The stage mother cornered concert violinist Itzhak Perlman in his dressing
room and insisted he listen to a tape of her talented son, the violinist.
Perlman, resentful of the intrusion on his time, nevertheless agreed to
listen, since the mother was so insistent.
The mother switched on the portable player, and it began.
Such music, Perlman thought. A difficult piece, but played with such
insight and genius that it brought tears to his eyes. He listened
spellbound to the entire recording, and composed himself before he could
"Madam," he whispered, "is that your son?"
"No," said the stage mother, "that's Jascha Heifitz, but my son sounds just
(CD, June 2001) GOOD FROM BAD
When I was four years old, I was badly burned in a fire. My face and arms
were scarred. As I grew up, I suffered mixed reactions from adults who
pitied me and children who were terrified of me.
When I was about twelve, I decided that a God who cared about me would take
away my scars. When that didn't happen, I stopped believing in Him.
A few years ago something changed that for me. A friend of mine has a
four-year-old boy who liked to play with fire. She called me and asked if I
would talk to him.
The next day I went over to her house and told her little boy all that would
happen to someone who was burned. He hasn't touch matches since.
I now realize that God showed me how to bring something good out of a
-- Lisa M. Miller
(CD, October 2000) HONEST MOM
My mother never lectured to me about the importance of honesty, but I knew what she believed by the way she lived her life.
In the summer of my junior year of high school, I got my first job. As soon as I received my first paycheck, I asked Mom to take me shopping. For starters, I needed new clothes for my new job. We scoured the stores until finally I chose a two-piece outfit.
Paying for it took a long time, too. The store was crowded and the clerks harried. Although both pieces of the outfit carried price tags, the cashier charged me only the amount on one tag.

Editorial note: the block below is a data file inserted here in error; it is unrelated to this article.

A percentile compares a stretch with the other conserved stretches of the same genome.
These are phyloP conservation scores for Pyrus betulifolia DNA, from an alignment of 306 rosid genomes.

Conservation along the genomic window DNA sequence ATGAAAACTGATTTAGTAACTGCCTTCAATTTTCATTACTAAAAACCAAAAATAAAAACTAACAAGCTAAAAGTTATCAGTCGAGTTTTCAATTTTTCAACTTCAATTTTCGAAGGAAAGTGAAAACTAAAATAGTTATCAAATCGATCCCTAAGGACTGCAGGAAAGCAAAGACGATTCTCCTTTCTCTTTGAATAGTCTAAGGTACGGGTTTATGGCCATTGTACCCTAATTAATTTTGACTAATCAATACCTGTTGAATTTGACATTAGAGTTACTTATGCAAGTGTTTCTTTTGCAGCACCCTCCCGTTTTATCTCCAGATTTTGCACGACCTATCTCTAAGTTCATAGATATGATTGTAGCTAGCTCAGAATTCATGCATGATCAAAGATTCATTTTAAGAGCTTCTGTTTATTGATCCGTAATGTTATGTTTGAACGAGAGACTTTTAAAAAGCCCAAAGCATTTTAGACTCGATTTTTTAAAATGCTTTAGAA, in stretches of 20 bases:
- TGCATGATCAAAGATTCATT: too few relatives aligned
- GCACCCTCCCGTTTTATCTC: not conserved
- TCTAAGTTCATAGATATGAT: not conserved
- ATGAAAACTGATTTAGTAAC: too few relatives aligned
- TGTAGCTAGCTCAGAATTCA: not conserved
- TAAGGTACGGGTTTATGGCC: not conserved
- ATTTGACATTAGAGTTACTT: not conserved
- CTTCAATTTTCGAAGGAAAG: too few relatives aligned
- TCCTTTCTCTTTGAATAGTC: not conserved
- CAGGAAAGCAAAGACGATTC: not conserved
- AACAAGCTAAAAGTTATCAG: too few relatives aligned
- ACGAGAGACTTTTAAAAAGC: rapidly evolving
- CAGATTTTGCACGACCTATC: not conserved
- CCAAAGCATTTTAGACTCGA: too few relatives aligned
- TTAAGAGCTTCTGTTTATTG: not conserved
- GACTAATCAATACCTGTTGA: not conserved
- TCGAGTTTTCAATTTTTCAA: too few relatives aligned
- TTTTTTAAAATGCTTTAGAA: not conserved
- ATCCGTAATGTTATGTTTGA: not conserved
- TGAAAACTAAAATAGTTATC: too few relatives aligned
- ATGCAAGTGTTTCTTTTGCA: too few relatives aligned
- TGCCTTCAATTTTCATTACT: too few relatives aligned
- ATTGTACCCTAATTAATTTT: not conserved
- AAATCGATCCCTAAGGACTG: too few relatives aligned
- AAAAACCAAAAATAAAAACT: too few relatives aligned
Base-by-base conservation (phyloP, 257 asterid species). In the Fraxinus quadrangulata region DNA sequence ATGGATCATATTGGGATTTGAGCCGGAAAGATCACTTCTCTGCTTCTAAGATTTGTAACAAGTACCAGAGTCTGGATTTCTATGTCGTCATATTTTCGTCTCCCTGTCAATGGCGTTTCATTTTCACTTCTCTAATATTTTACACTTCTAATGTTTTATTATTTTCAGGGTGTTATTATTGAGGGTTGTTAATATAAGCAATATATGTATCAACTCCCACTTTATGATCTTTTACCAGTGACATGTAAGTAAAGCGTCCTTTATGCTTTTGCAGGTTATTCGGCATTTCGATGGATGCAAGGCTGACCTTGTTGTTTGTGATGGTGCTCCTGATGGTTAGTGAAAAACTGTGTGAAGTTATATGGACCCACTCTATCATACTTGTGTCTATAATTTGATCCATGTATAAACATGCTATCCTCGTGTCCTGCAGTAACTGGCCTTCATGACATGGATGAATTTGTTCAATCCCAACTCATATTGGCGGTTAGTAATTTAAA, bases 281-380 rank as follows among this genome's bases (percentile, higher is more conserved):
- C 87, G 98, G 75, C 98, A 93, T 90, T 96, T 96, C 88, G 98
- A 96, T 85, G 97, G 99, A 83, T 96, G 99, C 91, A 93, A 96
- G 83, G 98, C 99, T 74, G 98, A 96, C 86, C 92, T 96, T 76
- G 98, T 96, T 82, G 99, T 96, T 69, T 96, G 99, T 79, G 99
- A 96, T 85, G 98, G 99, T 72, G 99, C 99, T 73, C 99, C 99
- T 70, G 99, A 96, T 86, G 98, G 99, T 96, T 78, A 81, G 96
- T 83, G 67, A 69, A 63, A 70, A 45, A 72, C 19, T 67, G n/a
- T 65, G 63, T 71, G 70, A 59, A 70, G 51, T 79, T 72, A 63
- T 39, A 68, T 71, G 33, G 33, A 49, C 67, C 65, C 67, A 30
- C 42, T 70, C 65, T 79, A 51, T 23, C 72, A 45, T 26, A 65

I looked at Mom; she looked at me, but said nothing. I started to speak, but the people behind us were pushing, and the cashier was handling me the package. I imagined her having to call for someone to check the price, void out her register tape, and start over again while the customers grew angry and my face turned red.
I grabbed the package and left the store. She must know what she's doing, I reasoned. But the ride home was very quiet.
The outfit hung in my closet for several days. I couldn't bring myself to wear it; I couldn't stand to see it. All of the fun of the first job, the first paycheck, and the shopping trip was spoiled. Finally, I went to Mom. "I think the store made a mistake," I said. "Can we take them the rest of the money?"
Mom smiled. "I already sent it to them," she answered.
"But, Mom," I protested guiltily, "weren't you going to tell me? It was really my responsibility."
"All I know is that if something is wrong, I have to do what I can to make it right. Just like you're doing now," she said.
I gave Mom the money and hugged her. I got a lot of good out of that outfit.
-- Amy T. Russell
(CD, September 2000) SAY, "OUCH!"
A little boy was brought to the doctor with a possible fractured arm. "We'll have to take a picture of that arm," the doctor said.